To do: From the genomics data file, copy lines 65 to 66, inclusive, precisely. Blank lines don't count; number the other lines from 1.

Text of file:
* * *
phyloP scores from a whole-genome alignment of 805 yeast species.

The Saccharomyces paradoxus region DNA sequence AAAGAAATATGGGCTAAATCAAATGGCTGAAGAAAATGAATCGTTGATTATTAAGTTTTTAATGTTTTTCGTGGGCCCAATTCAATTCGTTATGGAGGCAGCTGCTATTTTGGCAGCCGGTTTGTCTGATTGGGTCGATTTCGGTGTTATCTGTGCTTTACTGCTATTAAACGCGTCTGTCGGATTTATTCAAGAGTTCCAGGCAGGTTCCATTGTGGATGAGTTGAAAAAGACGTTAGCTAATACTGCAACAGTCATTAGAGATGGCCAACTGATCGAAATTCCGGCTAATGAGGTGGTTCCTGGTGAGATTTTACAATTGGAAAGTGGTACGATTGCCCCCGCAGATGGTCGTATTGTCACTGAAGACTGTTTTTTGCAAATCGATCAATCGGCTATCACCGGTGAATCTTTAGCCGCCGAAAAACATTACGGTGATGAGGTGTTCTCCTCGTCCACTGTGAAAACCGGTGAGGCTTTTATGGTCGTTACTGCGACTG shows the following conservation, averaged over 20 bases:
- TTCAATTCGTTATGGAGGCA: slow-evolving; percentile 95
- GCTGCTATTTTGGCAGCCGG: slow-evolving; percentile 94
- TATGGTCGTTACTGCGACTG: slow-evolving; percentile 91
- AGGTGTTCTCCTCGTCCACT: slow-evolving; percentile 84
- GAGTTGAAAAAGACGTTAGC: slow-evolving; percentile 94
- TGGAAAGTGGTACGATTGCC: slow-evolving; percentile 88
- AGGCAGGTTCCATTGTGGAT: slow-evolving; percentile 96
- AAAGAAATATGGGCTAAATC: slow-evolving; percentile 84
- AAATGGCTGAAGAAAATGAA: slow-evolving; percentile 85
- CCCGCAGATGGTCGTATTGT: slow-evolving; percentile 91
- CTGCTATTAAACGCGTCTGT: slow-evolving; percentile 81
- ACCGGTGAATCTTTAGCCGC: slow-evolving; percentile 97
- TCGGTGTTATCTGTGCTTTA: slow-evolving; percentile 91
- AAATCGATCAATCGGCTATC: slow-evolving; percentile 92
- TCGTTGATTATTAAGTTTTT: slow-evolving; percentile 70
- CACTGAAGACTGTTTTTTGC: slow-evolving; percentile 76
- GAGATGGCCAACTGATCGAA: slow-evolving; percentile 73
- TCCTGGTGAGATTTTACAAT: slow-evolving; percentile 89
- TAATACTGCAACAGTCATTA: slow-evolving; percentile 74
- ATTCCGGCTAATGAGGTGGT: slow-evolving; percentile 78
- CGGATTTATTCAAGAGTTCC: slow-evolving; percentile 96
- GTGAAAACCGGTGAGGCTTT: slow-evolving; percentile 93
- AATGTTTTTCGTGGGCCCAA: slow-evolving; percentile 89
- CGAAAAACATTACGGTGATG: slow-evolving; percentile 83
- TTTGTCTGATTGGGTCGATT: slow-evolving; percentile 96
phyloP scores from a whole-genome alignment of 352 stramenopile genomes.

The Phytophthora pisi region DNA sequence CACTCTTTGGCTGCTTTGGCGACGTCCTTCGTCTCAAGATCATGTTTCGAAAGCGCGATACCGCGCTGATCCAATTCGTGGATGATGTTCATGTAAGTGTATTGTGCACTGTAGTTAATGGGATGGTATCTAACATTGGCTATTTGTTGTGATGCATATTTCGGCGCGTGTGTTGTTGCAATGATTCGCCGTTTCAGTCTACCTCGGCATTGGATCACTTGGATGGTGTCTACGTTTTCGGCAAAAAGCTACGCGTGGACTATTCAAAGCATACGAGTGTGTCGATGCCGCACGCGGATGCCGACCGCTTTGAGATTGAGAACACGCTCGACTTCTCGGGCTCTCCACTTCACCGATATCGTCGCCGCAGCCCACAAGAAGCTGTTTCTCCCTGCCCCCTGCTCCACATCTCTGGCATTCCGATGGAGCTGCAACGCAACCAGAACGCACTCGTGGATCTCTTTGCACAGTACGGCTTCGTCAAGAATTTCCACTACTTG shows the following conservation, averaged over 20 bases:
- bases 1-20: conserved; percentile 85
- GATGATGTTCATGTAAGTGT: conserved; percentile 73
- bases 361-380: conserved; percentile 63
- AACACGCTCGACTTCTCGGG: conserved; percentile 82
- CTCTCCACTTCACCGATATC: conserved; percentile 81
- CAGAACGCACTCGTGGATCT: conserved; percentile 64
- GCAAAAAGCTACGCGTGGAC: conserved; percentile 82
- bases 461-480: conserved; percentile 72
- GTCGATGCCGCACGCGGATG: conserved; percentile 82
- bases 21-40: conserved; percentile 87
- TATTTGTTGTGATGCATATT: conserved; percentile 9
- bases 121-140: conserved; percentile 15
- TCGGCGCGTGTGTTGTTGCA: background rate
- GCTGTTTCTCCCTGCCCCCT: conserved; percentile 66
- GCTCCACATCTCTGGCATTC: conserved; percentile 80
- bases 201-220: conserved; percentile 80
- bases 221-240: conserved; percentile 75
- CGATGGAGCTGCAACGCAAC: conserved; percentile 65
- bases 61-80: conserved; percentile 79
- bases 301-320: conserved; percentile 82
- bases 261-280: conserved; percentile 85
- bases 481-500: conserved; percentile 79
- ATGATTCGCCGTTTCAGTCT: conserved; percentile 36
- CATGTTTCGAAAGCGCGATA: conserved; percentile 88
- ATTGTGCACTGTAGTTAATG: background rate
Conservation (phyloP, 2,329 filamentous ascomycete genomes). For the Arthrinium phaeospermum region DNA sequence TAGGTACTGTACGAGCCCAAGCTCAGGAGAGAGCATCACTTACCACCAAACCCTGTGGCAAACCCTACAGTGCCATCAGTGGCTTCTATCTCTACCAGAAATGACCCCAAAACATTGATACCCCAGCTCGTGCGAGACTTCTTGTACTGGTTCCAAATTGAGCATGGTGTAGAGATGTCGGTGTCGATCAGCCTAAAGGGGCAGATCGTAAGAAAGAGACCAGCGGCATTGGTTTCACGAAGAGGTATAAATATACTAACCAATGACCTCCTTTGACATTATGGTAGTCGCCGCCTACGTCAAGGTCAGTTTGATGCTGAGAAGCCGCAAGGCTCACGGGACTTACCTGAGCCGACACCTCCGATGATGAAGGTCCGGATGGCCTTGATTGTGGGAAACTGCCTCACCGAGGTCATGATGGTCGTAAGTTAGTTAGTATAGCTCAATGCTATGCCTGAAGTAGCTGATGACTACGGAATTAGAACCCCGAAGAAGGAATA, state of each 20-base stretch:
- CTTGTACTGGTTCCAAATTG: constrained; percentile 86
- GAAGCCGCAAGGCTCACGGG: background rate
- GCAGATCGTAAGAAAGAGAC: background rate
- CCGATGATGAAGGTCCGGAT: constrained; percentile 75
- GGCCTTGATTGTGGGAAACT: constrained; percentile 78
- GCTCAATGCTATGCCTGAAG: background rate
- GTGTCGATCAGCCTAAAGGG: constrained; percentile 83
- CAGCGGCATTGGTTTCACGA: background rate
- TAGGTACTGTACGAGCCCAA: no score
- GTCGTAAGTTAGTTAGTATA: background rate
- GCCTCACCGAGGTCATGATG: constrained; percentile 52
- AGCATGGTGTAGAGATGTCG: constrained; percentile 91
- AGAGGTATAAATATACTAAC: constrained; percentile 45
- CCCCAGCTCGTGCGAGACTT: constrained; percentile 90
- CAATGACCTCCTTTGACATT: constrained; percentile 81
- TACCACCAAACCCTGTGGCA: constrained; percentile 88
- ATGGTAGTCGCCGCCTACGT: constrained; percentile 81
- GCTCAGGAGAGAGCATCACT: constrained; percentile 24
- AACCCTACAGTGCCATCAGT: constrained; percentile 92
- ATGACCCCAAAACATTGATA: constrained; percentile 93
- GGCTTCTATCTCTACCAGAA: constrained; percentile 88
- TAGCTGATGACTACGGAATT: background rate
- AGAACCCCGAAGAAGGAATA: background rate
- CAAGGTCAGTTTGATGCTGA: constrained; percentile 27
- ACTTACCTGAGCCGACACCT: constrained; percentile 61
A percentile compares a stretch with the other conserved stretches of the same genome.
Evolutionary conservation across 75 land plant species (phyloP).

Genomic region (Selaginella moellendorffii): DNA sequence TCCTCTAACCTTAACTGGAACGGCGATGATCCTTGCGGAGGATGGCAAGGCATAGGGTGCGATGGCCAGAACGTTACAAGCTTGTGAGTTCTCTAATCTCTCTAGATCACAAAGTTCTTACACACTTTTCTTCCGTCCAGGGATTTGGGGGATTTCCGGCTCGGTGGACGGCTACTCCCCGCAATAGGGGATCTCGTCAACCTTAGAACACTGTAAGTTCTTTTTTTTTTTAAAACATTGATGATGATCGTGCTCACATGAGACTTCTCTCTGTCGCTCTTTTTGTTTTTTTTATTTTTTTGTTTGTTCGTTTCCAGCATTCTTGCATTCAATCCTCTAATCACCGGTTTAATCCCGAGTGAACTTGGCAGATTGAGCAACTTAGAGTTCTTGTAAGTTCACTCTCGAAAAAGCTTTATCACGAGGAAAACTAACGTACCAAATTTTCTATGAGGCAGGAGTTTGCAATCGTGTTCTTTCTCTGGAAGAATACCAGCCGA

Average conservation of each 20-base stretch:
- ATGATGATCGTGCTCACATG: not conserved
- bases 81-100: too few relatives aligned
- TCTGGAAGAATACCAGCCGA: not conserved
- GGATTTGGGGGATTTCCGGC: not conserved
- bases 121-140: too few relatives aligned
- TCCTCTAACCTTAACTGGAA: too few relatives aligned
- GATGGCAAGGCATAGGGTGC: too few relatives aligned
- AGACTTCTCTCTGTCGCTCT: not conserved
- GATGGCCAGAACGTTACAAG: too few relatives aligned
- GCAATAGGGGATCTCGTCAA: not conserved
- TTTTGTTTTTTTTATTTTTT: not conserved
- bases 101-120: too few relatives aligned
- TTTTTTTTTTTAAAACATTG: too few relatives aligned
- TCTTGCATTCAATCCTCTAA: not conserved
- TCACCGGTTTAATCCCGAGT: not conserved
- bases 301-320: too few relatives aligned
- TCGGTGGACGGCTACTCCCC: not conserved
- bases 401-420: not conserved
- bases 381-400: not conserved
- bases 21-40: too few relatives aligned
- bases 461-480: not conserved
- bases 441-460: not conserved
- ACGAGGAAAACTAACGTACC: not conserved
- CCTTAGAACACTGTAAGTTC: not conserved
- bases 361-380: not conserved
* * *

- GTCGTAAGTTAGTTAGTATA: background rate
- GCCTCACCGAGGTCATGATG: constrained; percentile 52